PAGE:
• new electricity and gas connections between Romania & Moldova.
  • the Southern Gas Corridor, made possible by Azerbaijan & other countries.

The Eastern Partnership transport network means to facilitate and improve connections by road, train, sea or plane between the EU and the partner countries, increasing the sustainability and the safety of all transport modes.

Partner countries have so far benefited from €3.2bn of EU funded programmes.

2014-2020 - the European Neighbourhood Instrument (ENI), the main source of funding for the European Neighbourhood Policy (including the Eastern Partnership), replaces the European Neighbourhood and Partnership Instrument (ENPI).

2014 saw a major budgetary contribution to help stabilise Ukraine’s economy . The EU planned new investments in Georgia and Moldova to help small businesses. It worked to make loan-financing more accessible to private investors, including small ones.

In 2015, an amount of €146.7 million were dedicated only to regional programmes, such as:

  • Council of Europe Partnership and Cooperation Framework on Rule of Law
  • Integrated Border Management Flagship and EUBAM
  • Civil Society Facility and Support to European Endowment for Democracy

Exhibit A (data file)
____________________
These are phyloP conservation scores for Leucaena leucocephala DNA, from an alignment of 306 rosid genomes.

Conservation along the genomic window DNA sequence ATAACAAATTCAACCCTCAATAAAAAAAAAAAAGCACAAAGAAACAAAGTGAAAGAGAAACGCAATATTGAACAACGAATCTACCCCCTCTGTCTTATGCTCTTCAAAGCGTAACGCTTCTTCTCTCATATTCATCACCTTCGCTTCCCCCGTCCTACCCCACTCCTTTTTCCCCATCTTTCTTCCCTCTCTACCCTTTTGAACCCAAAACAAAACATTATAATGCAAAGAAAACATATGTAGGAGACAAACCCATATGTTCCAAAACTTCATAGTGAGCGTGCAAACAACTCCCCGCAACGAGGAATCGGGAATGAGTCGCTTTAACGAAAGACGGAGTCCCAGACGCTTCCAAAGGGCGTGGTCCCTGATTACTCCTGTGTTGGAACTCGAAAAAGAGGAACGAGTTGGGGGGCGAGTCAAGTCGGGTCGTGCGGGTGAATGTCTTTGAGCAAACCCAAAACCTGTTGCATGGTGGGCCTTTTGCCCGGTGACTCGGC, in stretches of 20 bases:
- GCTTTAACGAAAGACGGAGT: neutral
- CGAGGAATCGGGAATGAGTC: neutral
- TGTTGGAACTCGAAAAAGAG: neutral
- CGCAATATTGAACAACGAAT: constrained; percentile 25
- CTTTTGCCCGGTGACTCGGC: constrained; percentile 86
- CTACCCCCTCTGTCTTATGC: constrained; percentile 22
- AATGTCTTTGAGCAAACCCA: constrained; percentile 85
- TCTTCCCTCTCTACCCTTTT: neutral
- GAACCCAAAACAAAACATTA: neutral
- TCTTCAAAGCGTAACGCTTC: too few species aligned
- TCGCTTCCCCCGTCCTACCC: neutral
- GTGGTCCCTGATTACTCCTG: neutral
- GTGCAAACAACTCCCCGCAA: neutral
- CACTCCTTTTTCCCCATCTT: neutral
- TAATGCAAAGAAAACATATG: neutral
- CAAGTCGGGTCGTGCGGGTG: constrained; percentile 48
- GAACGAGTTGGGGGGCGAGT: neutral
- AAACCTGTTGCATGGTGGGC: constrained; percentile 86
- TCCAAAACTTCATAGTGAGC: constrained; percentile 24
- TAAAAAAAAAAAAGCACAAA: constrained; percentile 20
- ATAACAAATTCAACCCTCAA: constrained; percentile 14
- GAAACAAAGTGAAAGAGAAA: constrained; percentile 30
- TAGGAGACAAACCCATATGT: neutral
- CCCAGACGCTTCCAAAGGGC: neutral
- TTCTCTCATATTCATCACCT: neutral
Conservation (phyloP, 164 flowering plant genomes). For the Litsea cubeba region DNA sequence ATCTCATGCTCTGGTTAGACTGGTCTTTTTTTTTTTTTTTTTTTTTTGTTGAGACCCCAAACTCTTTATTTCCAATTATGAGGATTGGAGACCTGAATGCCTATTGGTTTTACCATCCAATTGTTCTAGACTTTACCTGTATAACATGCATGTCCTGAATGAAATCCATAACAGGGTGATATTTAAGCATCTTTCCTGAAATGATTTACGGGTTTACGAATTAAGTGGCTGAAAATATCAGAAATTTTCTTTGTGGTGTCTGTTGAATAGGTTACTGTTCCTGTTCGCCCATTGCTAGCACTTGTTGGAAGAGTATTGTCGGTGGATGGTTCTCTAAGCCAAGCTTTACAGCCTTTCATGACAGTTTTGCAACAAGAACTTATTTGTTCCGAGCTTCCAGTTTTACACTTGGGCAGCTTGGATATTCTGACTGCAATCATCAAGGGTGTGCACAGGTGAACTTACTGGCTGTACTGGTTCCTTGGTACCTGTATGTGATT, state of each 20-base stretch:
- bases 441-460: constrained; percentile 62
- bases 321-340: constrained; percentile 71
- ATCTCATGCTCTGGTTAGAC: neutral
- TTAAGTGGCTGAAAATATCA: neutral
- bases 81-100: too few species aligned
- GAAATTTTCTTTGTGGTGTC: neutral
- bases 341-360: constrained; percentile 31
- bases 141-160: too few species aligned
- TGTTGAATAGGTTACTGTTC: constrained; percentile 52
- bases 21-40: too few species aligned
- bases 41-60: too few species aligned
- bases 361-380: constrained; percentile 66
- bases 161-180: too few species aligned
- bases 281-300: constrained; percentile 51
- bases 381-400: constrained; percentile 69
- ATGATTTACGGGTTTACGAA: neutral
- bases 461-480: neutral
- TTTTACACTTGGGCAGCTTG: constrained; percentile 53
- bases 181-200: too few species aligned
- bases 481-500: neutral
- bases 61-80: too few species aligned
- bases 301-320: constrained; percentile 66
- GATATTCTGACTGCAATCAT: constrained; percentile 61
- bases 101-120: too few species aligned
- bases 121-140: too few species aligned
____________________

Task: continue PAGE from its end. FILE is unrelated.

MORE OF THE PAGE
A new Flagship Initiative on Sustainable Municipal Development was launched, while important financial support was approved for continuing the Environment and the Energy governance Flagship Initiatives.

Besides governments, the Eastern Partnership involves broader society.

the Eastern Partnership Business Forum harnesses the opinion of business leaders to support commercial links and to take advantage of economic and trade opportunities.

Multilateral cooperation involves:

  • the EU institutions
  • the EU Member States
  • the 6 partner countries.

Besides the continuous bilateral and multilateral political dialogue, technical work is structured on 4 thematic platforms, whose work programmes 2014- 2017 have been revised in order to better reflect the current needs and priorities of the partners.

Current work programmes — 2014-2017:

Platform 1. Democracy, good governance & stability

The Partnership aims to improve governance in public administration, the civil service, the judiciary, management of state borders, combating corruption, elections, asylum and migration, cooperation on the Common Security and Defence Policy, civil protection, police cooperation and cybercrime. In order to fulfil these objectives and provide a space for policy discussion and exchange of best practices in these areas, a series of specific Panels have been established under Platform 1: